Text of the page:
Detroit Tigers manager Jim Leyland sits in the dugout before the start of Game 4 of the MLB World Series baseball championship against the San Francisco Giants in Detroit

Leyland wouldn’t say last night if he’s coming back


It wasn’t exactly the best time for a guy to make plans for the future, so it’s probably understandable that when asked last night, Jim Leyland wouldn’t say that he’d be back in Detroit in 2013:

“I don’t really know that,” Leyland said. “We’re going to talk about some things in a day or so and I’m sure they’ll have some type of an announcement. But tonight’s not the night for that.”

Leyland has said that he’s not going to manage another team and Dave Dombrowski said that if Leyland wants to come back next year, he’s more than welcome to do so.

Based on how my Tiger fan friends are feeling today, it’s not surprising that the last thing Leyland wants to think about is more Tiger baseball at this point.

MLB games were six minutes shorter this year

Pitch Clock
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According to STATS, INC., the average game in 2015 was 2 hours, 56 minutes. That’s six minutes faster than games in 2014.

The gains came in the first half, when games averaged 2:53. Second half games averaged three hours even. One can probably thank the expanded rosters in September for that, as games then see many more pitching changes. Of course, it’s likely that second half games were faster in 2015 than 2014 as well given the rules changes.

Those changes: agreement to enforce the rule requiring a hitter to keep at least one foot in the batter’s box and the installation of clocks timing pitching changes and between-inning breaks in ever ballpark.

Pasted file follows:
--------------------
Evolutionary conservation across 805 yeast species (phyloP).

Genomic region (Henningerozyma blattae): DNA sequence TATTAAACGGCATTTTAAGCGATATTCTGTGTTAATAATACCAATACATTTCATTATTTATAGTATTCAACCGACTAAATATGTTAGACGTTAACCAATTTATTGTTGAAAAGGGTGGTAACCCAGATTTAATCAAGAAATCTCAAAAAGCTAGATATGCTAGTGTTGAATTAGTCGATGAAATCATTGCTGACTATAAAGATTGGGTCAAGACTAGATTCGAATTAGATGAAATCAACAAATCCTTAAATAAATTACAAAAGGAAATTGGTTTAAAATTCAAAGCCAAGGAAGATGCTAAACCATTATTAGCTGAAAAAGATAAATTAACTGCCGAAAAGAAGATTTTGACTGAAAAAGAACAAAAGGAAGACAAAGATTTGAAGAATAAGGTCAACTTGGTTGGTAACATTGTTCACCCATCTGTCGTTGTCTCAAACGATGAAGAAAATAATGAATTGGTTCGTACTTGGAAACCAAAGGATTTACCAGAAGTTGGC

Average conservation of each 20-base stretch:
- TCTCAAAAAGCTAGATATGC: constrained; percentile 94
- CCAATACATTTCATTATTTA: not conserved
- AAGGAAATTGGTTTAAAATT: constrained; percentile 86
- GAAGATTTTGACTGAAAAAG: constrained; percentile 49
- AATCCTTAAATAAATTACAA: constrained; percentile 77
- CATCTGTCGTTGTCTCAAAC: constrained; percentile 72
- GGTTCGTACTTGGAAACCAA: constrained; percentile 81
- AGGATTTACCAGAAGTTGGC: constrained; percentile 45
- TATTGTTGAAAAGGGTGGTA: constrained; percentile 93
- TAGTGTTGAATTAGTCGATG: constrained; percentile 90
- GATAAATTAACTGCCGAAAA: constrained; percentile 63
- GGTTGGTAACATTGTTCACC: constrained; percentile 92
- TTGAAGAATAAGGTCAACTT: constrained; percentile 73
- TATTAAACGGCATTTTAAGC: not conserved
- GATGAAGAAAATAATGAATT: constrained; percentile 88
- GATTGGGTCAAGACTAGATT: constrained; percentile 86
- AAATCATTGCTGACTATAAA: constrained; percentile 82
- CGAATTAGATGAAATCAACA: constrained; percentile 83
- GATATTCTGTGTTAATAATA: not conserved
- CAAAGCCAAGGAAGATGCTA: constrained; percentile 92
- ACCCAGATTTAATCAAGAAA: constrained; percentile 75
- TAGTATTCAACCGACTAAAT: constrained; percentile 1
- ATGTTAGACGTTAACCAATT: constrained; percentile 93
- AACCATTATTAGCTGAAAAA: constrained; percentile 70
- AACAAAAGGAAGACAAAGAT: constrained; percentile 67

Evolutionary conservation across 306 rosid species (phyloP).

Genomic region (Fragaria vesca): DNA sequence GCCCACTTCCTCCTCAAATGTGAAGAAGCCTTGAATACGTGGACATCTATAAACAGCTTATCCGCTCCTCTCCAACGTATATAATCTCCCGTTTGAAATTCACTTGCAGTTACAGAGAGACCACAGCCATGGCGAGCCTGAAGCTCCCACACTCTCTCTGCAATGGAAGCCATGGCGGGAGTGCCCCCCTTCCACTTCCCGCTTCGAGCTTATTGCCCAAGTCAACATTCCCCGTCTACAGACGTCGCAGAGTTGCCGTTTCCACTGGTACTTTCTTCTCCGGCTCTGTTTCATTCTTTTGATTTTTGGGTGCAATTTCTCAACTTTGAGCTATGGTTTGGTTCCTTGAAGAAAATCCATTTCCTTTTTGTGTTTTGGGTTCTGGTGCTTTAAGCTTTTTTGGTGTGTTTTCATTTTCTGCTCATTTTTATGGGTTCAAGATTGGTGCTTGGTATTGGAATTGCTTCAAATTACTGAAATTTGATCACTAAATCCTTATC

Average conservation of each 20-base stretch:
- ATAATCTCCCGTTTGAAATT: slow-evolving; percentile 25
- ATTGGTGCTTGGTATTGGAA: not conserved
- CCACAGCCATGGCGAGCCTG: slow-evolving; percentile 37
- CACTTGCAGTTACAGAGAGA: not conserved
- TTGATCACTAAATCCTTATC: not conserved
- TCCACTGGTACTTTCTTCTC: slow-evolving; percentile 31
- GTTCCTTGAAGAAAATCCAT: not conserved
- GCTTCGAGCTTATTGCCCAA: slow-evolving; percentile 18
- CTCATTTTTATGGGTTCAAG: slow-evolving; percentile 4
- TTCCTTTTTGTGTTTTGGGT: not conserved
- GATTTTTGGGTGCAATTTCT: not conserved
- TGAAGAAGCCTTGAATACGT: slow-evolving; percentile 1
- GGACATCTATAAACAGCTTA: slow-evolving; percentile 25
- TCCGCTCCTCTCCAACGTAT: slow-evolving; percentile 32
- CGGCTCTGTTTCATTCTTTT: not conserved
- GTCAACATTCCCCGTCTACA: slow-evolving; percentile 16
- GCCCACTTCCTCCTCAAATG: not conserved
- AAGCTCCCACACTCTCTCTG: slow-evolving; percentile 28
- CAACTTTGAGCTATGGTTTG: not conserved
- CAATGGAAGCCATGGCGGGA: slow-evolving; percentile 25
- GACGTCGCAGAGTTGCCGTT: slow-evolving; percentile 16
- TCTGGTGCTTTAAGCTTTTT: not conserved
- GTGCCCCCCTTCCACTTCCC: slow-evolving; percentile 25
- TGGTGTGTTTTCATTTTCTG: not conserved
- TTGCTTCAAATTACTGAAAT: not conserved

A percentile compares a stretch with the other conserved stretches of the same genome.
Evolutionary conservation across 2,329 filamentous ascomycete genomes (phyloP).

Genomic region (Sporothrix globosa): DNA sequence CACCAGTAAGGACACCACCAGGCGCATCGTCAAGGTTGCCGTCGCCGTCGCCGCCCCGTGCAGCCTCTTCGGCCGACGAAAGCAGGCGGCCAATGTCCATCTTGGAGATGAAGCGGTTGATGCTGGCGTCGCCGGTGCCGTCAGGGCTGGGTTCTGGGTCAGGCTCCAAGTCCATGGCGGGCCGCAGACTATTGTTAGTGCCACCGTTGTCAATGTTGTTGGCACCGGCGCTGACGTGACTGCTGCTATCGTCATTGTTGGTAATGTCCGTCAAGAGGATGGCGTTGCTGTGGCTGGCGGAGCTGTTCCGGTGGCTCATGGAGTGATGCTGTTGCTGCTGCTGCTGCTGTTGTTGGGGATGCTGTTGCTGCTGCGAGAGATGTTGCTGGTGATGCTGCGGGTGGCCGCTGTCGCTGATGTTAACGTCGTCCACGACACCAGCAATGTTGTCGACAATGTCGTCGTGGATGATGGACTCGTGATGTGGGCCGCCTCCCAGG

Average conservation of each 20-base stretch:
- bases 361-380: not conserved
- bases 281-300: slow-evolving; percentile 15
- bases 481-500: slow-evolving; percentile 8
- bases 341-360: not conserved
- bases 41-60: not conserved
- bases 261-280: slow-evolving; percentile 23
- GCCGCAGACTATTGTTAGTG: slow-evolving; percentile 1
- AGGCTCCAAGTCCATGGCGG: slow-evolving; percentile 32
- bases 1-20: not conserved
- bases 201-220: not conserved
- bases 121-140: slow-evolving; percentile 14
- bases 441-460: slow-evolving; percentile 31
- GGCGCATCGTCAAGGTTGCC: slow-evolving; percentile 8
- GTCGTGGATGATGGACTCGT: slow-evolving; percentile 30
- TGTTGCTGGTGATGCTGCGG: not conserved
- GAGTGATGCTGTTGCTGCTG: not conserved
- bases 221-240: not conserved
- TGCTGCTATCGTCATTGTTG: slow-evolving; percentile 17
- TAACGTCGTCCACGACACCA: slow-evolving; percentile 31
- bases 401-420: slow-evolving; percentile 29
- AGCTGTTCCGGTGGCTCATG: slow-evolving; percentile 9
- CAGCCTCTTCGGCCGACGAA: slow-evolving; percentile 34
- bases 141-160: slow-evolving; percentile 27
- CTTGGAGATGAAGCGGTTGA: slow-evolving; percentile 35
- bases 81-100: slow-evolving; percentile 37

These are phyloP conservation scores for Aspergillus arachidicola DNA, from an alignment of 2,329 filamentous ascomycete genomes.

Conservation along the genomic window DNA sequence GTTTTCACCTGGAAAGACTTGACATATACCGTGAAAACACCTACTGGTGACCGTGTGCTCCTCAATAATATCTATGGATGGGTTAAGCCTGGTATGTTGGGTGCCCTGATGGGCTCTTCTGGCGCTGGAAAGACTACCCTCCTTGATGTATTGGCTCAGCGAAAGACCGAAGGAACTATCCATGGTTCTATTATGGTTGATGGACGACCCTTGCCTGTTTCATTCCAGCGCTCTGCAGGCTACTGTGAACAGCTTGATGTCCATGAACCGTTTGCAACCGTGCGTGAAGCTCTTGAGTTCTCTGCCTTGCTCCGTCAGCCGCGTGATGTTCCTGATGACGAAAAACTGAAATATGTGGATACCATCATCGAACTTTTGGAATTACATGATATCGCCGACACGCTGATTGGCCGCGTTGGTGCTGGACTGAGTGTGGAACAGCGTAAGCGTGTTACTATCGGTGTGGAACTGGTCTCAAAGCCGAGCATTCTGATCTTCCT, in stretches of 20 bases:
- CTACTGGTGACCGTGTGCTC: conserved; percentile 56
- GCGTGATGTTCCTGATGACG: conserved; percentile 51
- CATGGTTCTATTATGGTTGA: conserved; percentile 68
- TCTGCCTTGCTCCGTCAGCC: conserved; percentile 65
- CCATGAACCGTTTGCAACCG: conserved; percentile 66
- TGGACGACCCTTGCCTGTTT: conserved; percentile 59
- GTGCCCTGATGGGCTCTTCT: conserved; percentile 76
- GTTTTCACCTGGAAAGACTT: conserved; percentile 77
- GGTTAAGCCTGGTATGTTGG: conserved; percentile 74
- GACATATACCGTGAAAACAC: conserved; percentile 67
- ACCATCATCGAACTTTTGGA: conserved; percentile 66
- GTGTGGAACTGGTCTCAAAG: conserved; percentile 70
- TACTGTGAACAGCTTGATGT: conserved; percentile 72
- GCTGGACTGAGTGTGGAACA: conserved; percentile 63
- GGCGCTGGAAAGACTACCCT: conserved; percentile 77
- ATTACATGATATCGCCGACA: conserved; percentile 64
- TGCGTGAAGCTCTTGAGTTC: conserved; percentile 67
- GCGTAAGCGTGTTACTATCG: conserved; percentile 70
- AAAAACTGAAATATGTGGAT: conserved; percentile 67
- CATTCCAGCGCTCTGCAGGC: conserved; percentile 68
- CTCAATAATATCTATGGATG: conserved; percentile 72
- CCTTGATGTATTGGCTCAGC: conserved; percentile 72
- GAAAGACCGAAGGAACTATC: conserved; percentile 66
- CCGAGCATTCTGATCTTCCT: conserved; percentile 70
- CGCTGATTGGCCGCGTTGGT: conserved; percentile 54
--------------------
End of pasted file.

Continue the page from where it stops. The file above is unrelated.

It remains to be seen if MLB stays satisfied with that modest improvement or if chooses to go the way Triple-A and Double-A leagues did. They installed 20-second pitch clocks and started penalizing violators with balls and strikes. Triple-A’s two leagues, the International and Pacific Leagues, saw game-time decreases by 13 and 16 minutes, respectively.

Billy Beane promoted to VP, David Forst named A’s general manager

billy beane getty

I’m so old I remember when general managers used to run baseball operations departments. Now they’re basically assistants.

The latest example: the Oakland Athletics have promoted Billy Beane to vice president of baseball operations and have named David Forst general manager. Forst has been with the A’s for 16 years and has been Beane’s assistant for 12 years, so it’s not exactly a situation in which Forst will be making the final calls. The official move came today, though the move has been in the works for some time, it seems.

Someone with a lot of good front office access is going to write a good story this winter about the title inflation going on in Major League Baseball over the past year. And it’s gonna be great when one of his or her sources breaks the pattern of saying “well, baseball transactions are so much more complex these days . . . ” and admits “hey, if Theo gets a fancy title and La Russa gets a fancy title I WANT A FANCY TITLE TOO.”

Not that it’s much of a secret as it is.